“What 4th Wall?” – A Closer Look at The Magic Circle

“Craig, what do you know about The Magic Circle?” Jon asked me, to which I replied “A magician never reveals his secrets…”

Turns out, I’d gotten the wrong end of the wand and this game has next to nothing to do with the illustrious order of conjurors.

The Magic Circle is a bizarre 1st person adventure where you, the player, play as a playtester for a fantasy RPG game that has been stuck in development hell for years. It transpires that the two lead designers on the game are having constant differences of opinion on which way to take the game, one of whom wanting to sabotage the game so they can get fired.


While becoming embroiled in this dispute, you manage to uncover an old AI within the depths of the game’s coding who teaches you how to slip between the cracks in the code and hack the creatures around you. This opens up a wealth of abilities to you, as the devs removed weapons from the game to make it more “family friendly”.

This old AI is from an old Doom style FPS, complete with blocky corridor textures and forcefield doors and asks you to help free him, to get him back into the game and help the playtester escape.

As I’m sure you can imagine, this game brings a very unusual approach to puzzle solving, while presenting the player with a surreal pseudo-game experience and very immersion stretching jokes and humour.

[youtube https://www.youtube.com/watch?v=Kzxm4WtVUt0]

Originally released for early access on Steam in May of 2015, this game has now made its way on to current gen consoles. It’s currently available for £15.99 and, actually, for the amount of humour and enjoyment I’ve had from it so far, I’d suggest it’s definitely worth the investment.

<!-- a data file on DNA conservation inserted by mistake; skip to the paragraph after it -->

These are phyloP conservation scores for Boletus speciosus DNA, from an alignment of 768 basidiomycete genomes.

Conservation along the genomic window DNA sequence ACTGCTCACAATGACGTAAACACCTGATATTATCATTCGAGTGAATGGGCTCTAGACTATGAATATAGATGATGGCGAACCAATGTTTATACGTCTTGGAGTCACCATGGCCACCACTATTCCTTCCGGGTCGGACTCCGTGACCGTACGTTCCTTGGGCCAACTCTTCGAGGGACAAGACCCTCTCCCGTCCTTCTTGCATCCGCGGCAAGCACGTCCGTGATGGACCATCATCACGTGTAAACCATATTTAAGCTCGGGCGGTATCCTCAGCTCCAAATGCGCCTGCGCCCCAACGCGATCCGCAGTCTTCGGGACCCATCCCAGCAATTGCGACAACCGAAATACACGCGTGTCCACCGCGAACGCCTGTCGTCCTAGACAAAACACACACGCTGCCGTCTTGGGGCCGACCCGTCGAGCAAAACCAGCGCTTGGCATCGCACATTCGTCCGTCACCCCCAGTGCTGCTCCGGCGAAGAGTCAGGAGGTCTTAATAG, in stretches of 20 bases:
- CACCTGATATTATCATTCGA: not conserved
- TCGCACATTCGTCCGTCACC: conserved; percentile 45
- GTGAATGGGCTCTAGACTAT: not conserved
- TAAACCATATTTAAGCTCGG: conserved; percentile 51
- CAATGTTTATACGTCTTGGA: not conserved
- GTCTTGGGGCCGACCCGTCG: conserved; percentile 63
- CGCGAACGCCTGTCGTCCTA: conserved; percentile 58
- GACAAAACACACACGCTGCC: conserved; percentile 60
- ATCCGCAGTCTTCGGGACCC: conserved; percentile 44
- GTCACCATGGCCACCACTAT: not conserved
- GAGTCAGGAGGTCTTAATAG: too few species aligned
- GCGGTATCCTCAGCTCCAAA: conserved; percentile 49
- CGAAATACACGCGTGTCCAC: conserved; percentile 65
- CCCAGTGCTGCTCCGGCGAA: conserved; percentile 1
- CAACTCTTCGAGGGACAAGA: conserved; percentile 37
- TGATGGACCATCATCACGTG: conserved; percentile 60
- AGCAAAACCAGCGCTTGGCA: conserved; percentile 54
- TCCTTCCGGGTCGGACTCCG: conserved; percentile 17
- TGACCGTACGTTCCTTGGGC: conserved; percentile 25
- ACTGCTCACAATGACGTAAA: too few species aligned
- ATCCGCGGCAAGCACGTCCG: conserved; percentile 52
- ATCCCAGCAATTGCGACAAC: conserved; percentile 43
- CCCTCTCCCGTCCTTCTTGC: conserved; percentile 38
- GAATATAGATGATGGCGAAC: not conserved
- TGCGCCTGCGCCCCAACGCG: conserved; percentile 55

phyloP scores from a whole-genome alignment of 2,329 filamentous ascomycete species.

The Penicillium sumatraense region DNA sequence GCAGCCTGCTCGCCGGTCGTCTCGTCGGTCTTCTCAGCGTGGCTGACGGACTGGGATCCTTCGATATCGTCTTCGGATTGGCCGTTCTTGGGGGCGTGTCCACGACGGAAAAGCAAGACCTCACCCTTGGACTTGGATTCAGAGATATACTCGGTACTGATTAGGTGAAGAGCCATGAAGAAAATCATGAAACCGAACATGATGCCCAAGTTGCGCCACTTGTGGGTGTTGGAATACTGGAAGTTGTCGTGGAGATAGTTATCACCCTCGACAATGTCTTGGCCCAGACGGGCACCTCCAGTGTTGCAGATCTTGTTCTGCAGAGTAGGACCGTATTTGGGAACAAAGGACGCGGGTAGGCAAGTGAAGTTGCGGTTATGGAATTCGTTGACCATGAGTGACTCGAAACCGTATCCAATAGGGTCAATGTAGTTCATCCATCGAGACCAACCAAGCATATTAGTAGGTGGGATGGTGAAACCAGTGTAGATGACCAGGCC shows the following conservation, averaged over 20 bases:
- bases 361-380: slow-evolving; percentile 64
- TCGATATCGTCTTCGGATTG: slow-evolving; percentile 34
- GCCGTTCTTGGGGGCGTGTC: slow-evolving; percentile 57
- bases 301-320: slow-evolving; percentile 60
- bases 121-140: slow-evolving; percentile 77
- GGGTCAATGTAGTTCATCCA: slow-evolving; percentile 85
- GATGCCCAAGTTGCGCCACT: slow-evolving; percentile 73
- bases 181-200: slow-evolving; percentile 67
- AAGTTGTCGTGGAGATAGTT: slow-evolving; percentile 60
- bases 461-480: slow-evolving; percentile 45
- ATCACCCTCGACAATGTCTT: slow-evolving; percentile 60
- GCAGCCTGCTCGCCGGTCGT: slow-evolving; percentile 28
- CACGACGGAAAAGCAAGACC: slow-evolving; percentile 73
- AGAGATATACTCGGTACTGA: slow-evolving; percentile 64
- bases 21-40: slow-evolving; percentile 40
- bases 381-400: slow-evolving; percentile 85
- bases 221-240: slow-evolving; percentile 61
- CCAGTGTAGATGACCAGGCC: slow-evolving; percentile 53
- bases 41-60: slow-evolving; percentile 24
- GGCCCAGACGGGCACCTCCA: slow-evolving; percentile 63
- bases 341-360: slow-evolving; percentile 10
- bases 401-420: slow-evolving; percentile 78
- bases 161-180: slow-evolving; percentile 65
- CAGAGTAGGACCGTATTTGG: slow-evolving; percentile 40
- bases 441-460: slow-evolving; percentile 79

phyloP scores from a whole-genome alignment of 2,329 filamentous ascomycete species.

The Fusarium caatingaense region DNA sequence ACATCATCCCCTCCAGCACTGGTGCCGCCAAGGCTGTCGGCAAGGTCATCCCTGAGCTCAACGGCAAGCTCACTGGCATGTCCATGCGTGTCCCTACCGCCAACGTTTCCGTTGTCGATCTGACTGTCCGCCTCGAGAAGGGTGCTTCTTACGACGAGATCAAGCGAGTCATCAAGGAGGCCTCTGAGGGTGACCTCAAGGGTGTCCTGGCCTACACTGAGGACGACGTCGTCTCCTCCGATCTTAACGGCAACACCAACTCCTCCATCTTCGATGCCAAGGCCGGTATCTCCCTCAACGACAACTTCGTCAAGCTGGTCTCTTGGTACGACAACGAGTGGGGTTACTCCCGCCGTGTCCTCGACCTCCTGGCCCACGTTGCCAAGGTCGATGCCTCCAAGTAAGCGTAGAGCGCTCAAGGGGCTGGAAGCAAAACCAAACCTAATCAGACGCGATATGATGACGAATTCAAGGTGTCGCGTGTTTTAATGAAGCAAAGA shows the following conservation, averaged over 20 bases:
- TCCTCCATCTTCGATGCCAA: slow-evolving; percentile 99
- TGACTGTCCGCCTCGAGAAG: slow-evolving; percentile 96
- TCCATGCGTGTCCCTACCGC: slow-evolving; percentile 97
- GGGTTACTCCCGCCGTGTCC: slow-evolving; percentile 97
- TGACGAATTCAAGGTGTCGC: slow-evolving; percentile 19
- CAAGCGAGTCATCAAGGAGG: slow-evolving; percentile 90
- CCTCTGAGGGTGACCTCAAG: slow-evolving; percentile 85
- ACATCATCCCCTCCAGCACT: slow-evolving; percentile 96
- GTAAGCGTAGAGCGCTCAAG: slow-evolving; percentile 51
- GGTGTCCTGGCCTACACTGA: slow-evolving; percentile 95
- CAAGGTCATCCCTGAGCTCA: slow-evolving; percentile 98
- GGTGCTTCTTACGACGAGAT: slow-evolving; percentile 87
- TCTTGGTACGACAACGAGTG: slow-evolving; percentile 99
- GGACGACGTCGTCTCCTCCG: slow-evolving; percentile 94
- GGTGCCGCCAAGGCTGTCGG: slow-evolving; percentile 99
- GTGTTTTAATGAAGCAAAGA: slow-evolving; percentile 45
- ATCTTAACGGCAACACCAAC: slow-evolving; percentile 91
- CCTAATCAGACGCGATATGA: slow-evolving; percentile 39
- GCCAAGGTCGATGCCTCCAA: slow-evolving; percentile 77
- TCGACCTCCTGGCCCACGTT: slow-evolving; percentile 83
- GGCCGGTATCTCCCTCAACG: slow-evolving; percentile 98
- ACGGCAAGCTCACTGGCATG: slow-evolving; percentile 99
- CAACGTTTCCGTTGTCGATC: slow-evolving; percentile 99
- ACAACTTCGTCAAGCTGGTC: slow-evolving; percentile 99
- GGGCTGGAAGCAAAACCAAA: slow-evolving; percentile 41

The Run Down

Graphics – 7/10: By keeping to a greyscale palette for the majority of the game, with colour only being used in the sci-fi portions of the game or with your hacked critters, there’s not a huge amount to be wowed by visually. However, it is nice to see the differing styles when jumping between the two styles of game and the surroundings you do get do look very crisp and polished.

Story – 8/10: As I’ve said, this game is odd. There’s not a huge amount of depth to the story, but the way it’s told to you does draw you in and you get a real sense of what’s going on in the outside world by overhearing the game dev characters and talking with the old AI.

Sound – 7/10: Nothing wrong here, but nothing to write home about. There are some familiar voice actors on the roster for those of you familiar with the wider video game world, which is a nice touch considering the nature and theme of the game, but the sound effects feel quite generic, which I suppose you would expect from a game still in development.

Replayability – 8/10: I can see this game getting a lot of replay, finding different ways to solve puzzles and reach the different areas, particularly with its non-linear approach to discovery.

Satisfaction – 9/10: Considering I knew nothing about this game when I started it up and had no idea what to expect when playing it, I found myself laughing regularly and getting the thrill of exploration that I’ve come to relish from a good sandbox. I’m not usuall one for puzzle games, but this one grabbed me and kept a tight hold.

Have you played this game? Maybe you give it a try after reading this review. Let us know what you think in the comments.

As always, I’ve been and shall remain Craig.

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